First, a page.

Conferees Hear How to Impact Culture for Christ

Nov 14, 2002 03:00 AM EST

CHARLOTTE, NC - Those attending a recent apologetics conference in North Carolina went away afterwards having been given practical ideas on how they can bring Christ into the "culture war."

The 9th annual National Conference on Apologetics and Other Religions sponsored by Southern Evangelical Seminary, was held in Charlotte last week. The theme of the conference was "Impacting the Culture for Christ." Attendance was around 1,200 for the two-day event, with representatives from 23 states and some countries. A former Jew, Jehovah's Witness, and astrologer were among the speakers who conducted 24 seminars.

On Friday night Dr. Norman Geisler, president of Southern Evangelical Seminary, kicked off the evening by asking the question: "Why Impact the Culture for Christ?" That question, he suggested, could only be answered in the light of the basis on which America was founded and what has happened since then.

Geisler declared that the U.S. was founded on three truths mentioned in the Declaration of Independence. "Affirmed ... is the existence of a Creator, that we are all created, and that we have God-given moral absolutes." Geisler contrasts this with the notion that "nowhere in the Constitution is there a mention of the so-called 'separation of church and state.'" According to Geisler, "the words do not even appear in the Constitution. At the time the Constitution was ratified, five of the Colonies had established state religions." Hence, "the states never would have agreed to such a concept."

Geisler further suggested moral decline, due to the rejection of the three truths, started in 1961. For more than 300 years, it was legal in the United States to have in school class prayer, read the Bible devotionally, teach creation, and post the Ten Commandments. Geisler concluded: "The Courts have, in effect, ruled the Declaration of Independence as unconstitutional."

The evening's theme continued as Kerby Anderson of Probe Ministries and author of the book Moral Dilemmas spoke on "How to Impact the Media for Christ."

"There is little doubt," Anderson mentioned, "that the media is impacting us. It is estimated that the typical high school graduate will view over 22,000 homicides and 640,000 commercials promoting sex and materialism." Anderson recounted that a TV executive once told him television really does not influence behavior.

Anderson responded to him: "Then why does it cost an advertiser millions of dollars for just a few seconds of air time on your programs? If it is possible to influence people to buy products in just seconds of commercial time, what are they being influenced to do in the other twenty-two minutes of your program?"

Anderson further offered valuable steps to changing the media's impact on viewers and instead impacting the media for Christ. He mentioned that Christians are in a battle for their minds and suggested they give attention to what is entering their mind from the media.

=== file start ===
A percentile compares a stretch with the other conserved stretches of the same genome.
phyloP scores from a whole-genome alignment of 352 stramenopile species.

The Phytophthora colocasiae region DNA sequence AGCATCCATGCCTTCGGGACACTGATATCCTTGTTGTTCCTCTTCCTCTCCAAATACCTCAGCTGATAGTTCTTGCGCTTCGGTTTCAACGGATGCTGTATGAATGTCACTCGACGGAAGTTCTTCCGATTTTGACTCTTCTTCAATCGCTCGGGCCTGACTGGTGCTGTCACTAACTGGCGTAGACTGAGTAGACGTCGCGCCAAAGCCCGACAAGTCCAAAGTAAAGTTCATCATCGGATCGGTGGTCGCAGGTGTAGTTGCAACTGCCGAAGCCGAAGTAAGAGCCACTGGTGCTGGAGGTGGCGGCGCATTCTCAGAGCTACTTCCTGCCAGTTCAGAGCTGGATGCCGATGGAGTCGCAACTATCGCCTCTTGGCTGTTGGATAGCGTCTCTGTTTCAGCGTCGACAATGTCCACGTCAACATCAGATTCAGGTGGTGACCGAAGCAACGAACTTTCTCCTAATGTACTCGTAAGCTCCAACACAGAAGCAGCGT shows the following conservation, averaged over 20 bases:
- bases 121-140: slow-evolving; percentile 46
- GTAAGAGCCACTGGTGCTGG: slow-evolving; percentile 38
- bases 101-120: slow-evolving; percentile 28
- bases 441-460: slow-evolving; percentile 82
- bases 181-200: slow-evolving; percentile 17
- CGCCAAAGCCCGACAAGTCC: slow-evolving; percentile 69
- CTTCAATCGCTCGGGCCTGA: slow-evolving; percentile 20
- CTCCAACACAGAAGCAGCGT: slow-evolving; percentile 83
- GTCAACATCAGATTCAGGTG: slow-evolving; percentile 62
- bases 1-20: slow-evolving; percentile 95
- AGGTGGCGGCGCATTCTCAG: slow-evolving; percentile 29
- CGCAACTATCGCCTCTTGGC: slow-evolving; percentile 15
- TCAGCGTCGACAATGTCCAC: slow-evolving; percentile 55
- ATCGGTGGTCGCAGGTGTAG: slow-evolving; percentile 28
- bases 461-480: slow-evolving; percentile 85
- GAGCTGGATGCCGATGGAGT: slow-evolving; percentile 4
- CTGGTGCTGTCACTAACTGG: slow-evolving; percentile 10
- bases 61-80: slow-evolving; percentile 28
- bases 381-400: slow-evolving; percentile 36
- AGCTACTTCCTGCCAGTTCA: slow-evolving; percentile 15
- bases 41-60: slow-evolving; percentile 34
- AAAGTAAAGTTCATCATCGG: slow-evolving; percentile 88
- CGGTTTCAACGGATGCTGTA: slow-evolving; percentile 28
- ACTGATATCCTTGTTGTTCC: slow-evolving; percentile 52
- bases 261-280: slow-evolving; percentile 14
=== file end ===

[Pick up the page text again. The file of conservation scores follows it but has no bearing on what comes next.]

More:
"Discernment often calls for us to turn off the TV," he said. He added that believers should pay attention to good TV and movie programming, and write letters to media representatives. He suggested a "well-written letter really can change corporation policy."

Dr. Jay Budziszewski, professor of philosophy at the University of Texas and author of the book Written on the Heart, concluded Friday evening with a message on "How to Impact the Culture with General Revelation."

"There are truths," he suggested, "that are known to all people [but] are suppressed." Those people, he said, have the witness of creation -- that there is a God -- and the moral law on their heart. "Christians can call upon these witnesses to impact our culture."

On Saturday, other sessions were held by such noted authors as Dr. Ronald Nash, Mark Ritchie, and well-known apologist Ravi Zacharias, host of the radio program Let My People Think. Zacharias concluded the evening's events with a dynamic message on holding firm to Christian convictions while impacting the culture for Christ. He emphasized that in modern culture, people "lost the ability to love in the 1970s, lost hope for the future in the 1980s, and lost the ability to reason in the 1990s."

Zacharias recounted a speaking engagement in Indonesia where he was asked the question by a Muslim, "Is the God of the Qu'arn the same God of the Old and New Testament?"

While surrounded by six armed bodyguards, Zacharias lightly commented that he wished he could have passed the question over to his assistant. After quickly praying to God, Zacharias answered, "Sir, if you ask any orthodox Muslim scholar or orthodox biblical scholar you will receive the same answer. NO!"

Zacharias concluded with a warning to the attendees that "we may be moving into a cultural age where courage my be needed that will cost us our lives."

Also on Saturday, various seminars -- most of which were filled to capacity -- were held on how to impact those involved in Mormonism, New Age, witchcraft, astrology, Islam, pluralism, Judaism, Black Muslim, and even theological liberalism. In addition, many of the apologetic and counter-cult ministries represented offered books, tapes, and other resources to help equip participants and others to impact the culture for Christ.

By Doug Potter